No-one can escape the merry-go-round of articles and programmes about sugar at the moment. From the headlines in the Daily Mail last week of ‘Sugar is the New Tobacco’ to Dispatches on Channel 4 just last night questioning the science behind sugar and health.
We used to be told to worry about our fat intake, now sugar is the new concern….or is it?
Here at Nutracheck we’re all about moderation and eating a healthy balanced diet. We are independent of the food industry and aim to base our views on the scientific evidence. So we thought it would be good to have a look at what’s going on with sugar, and whether we really all need to get hung up on it?
Is sugar the new tobacco?
In simple terms, the answer is there is no compelling evidence to suggest that any food is addictive, and this is also true for sugar. In the Dispatches programme, we were shown how the brain reacts to a sweet drink or food – the reward centres in our brains show activity. Basically our brains are telling us that it likes what we’ve just eaten, but as the scientist said this isn’t the same as the brain’s response to an addictive substance like cocaine. We really just don’t know what makes sugar so appealing but it’s unlikely to be the same process as true addiction
Sugar is something that we need in our bodies – it’s the only substance that our brain can use for energy. So without it, our brains can’t function properly, we can lose concentration, and in the longer term there can be serious health implications. Of course, we breakdown all carbohydrates to simple sugars so having more complex carbohydrates such as wholemeal pasta, bread or rice will still mean we get sugar (glucose) to our brains eventually. Sugar (in its white form) is more readily digested and available to the body to use for energy so having more complex carbs can mean a more steady supply of sugar into the bloodstream, a more constant blood sugar and potentially less feelings of hunger.
What about sugar and health?
What about type 2 diabetes? Does sugar cause diabetes? Again there is little evidence to prove a direct link between sugar intake and diabetes. Yes , there is certainly a link between diet and diabetes but evidence shows that this is down to overweight and obesity (so the overall energy balance and quality of the diet) rather than down to sugar intake alone. Professor Philip James, an advisor to the World Health Organisation, stated in the Dispatches programme that we know sugar is linked to obesity, but we don’t know if there is any direct link to diabetes.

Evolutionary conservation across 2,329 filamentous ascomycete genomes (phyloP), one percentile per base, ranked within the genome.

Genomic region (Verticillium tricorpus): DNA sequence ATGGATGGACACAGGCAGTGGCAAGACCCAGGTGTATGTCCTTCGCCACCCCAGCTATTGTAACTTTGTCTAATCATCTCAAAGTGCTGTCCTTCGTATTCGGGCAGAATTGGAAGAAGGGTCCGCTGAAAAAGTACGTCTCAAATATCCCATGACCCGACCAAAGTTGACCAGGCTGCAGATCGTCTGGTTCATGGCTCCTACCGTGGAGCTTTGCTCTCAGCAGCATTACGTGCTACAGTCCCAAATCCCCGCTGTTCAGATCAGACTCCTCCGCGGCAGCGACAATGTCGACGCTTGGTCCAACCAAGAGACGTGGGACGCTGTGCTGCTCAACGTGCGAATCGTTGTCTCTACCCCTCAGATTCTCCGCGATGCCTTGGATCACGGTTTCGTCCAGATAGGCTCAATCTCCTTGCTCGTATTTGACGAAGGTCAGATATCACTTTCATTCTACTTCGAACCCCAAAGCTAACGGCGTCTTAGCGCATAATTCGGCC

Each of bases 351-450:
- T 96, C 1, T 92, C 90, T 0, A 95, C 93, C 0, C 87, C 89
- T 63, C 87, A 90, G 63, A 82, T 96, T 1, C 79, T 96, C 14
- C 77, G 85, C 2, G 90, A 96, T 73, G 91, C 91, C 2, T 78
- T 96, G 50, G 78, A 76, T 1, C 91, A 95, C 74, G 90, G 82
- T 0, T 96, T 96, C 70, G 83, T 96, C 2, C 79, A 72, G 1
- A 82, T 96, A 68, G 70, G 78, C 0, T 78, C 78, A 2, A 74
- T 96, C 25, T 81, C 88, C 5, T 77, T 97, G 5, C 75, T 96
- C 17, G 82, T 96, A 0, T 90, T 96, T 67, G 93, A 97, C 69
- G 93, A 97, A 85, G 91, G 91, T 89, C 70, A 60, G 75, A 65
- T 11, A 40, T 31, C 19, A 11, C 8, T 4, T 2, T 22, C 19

Fat remains a culprit in the obesity epidemic because it is the most energy dense nutrient – there is no getting away from the fact that each gram of fat gives us 9 calories, and each gram of sugar gives us 4 calories. So the law of averages means that fat will be contributing more to excessive calorie intake, than sugar (obviously depending on the foods that you eat).
Are we going to have a sugar tax?
It is true that fizzy drinks do contribute one of the biggest sources of sugar in our diet. There’s a strong lobby movement in the UK for the government to add a tax onto sugared fizzy drinks – with the idea that any taxation proceeds will help to fund healthcare and research into diabetes – however this isn’t something that will happen overnight. Many groups believe that there isn’t enough good quality evidence yet to support such a tax, so it’s a case of ‘watch this space’ to see what the next few years bring.
So where does that leave us?
The issue with sugar is that it tends to be in foods that it’s all too easy to over consume. Consuming too much leads to obesity – and we are all well aware of the associated health issues. So we do not deny that cutting down on sugar is a good idea. But it all depends on your dietary starting point.
If you’re someone who drinks full sugar fizzy drinks, or eats loads of sweets every day, then it would be a good idea cut back. However, if you are eating healthy a diet, then enjoying a sweet treat every so often, is fine.
If you are trying to lose weight, then eating a lower calorie, balanced diet with plenty of fruit and veg, more complex carbohydrates and lean protein will mean you’ll be taking care of your sugar intake without really trying – as Rachel said in her last blog. There is no need to get hung up measuring the precise number of grams of sugar consumed if you are getting the right balance of foods overall in your diet. And as weight loss is fundamentally down to the law of thermodynamics – energy consumed must be less than energy burned, regardless of what you eat, you will lose weight.
In summary, the sugar debate is unlikely to go away, so it is important to keep the bigger picture in view. Many of the high calorie foods we love, and that are very easy to eat too much of, contain sugar. Cutting back on high calorie foods, in general, is a good call to help support your weight loss goals – but it’s also important to keep everything in perspective! Remember moderation in all things – including moderation itself!